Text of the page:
Americans use feet on road signs for short distances whereas the British use yards and fractions of a mile in similar circumstances.
The US still sells petrol by the US gallon – around 18% smaller than the UK gallon. So fuel consumption figures in mpg are country specific.
The next article on Metric Views will appear on 15 February and will mark an important anniversary. We shall be interested to see how this date is covered in the UK media.
4 thoughts on “Unfamiliar US weights and measures”
Interesting article, a couple of things to add to it I think;
1 – the US tends not to use the yard, except in armoured rugby, period. (heh, sorry couldn’t resist)
2 – the notions of cwt and st are also unsued within the US – it is lb’s all the way untill there’s a short ton of them
Fianlly, as of 15th Feb, I will give a penny or two to know your thoughts on the anniversary….
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A few comments:
1. The “survey foot” is to be deprecated on 31 December 2022. After that date, it will be identical to the foot (ie 0.3048 metres). See https://www.federalregister.gov/documents/2019/10/17/2019-22414/deprecation-of-the-united-states-us-survey-foot.
2. Butter is often measured by the “stick”. In the UK, the main use of a “stick” is that one throws it and one’s dog fetches it.
Also, the content of oil fields is often measured in barrels per acre-foot, which, in SI units, translates to a dimensionless number (which can be expressed as a percentage).
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“This notice announces a decision to deprecate the use of the “U.S. survey foot” on December 31, 2022 [sic]. After that date, the “U.S. survey foot” will be superseded by the “foot” (formerly known as the “international foot”), which is already in use throughout the U.S. ”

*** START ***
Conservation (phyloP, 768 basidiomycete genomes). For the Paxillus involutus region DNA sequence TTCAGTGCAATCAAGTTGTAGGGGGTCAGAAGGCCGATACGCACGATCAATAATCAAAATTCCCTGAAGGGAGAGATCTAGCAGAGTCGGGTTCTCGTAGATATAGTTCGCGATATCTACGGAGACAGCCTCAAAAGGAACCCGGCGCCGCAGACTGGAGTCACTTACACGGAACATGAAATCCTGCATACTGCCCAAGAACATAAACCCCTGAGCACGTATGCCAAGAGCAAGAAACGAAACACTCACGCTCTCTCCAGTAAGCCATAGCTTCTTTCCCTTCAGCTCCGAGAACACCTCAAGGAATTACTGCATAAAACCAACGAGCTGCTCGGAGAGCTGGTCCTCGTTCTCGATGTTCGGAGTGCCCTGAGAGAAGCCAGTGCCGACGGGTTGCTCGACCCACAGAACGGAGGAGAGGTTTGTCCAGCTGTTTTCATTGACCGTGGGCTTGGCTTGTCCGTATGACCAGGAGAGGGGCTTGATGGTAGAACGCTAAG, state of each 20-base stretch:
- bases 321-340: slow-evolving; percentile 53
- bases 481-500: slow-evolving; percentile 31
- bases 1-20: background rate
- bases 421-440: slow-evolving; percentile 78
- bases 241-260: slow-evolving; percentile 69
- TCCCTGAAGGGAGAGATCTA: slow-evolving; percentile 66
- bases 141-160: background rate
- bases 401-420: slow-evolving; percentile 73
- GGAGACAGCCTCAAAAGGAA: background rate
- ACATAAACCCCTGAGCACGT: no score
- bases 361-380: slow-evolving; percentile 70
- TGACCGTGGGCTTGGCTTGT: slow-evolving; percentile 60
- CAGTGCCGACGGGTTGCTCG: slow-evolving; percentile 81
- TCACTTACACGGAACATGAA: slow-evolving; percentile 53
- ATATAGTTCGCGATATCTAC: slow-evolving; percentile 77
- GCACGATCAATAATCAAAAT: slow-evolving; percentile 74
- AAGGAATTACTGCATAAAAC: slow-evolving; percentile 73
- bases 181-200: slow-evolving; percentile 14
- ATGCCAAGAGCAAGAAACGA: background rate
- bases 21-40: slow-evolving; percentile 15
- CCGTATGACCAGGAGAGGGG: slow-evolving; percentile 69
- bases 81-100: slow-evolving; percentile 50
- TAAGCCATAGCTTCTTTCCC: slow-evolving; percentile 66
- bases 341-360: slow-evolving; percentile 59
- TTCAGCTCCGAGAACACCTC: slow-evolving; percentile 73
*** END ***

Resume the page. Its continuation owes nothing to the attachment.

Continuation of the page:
I’m glad to see they dropped the word international from the foot as there is nothing international about the foot.
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The US gallon and bushel shouldn’t be a complete mystery as they were among your gallons and bushels prior to Imperial. They are the Queen Anne wine gallon for all liquids and the Winchester bushel for dry goods as defined by Parliament circa 1700 (231 in³ and 2150.42 in³ respectively). We apparently didn’t use your ale gallon (much?).
We also use yards for golf, but never on road signs. A stick of butter is ¼ lb, almost exactly ½ cup. We do not use the gill, although I suppose it would be ½ cup. OMG a stick of butter is a gill of butter.
I have never found the origin story behind long and short tons (and hundredweights) but we use the short version and the hundredweight is more likely to be labelled 100 lb. More Americans could explain a kilogram than a stone.
Among the barrels, you missed the 42 (US) gallon petroleum barrel, which has fairly worldwide use, even though crude oil is never actually shipped in barrels. There are many other weird barrels.
Townships and sections were used to survey the country (except the original 13 colonies) before there were inhabitants; surveyors literally pushing lines through wilderness. They are nominally 36 mi² and 1 mi², but should be described as “more or less.” Survey standards of the late 1700s and 1800s were fairly lax and mistakes were made. Also you can only stitch square grid on round earth so far. The grids were run from numerous meridians and base lines, then adjusted at the edges, with increased error. In all cases, the survey monuments prevail over intent and define the townships and sections (usually to quarter-sections). The quarter section is 160 acres, more or less, and the basis of homesteading in American history. Canada surveyed several of their provinces in a similar manner.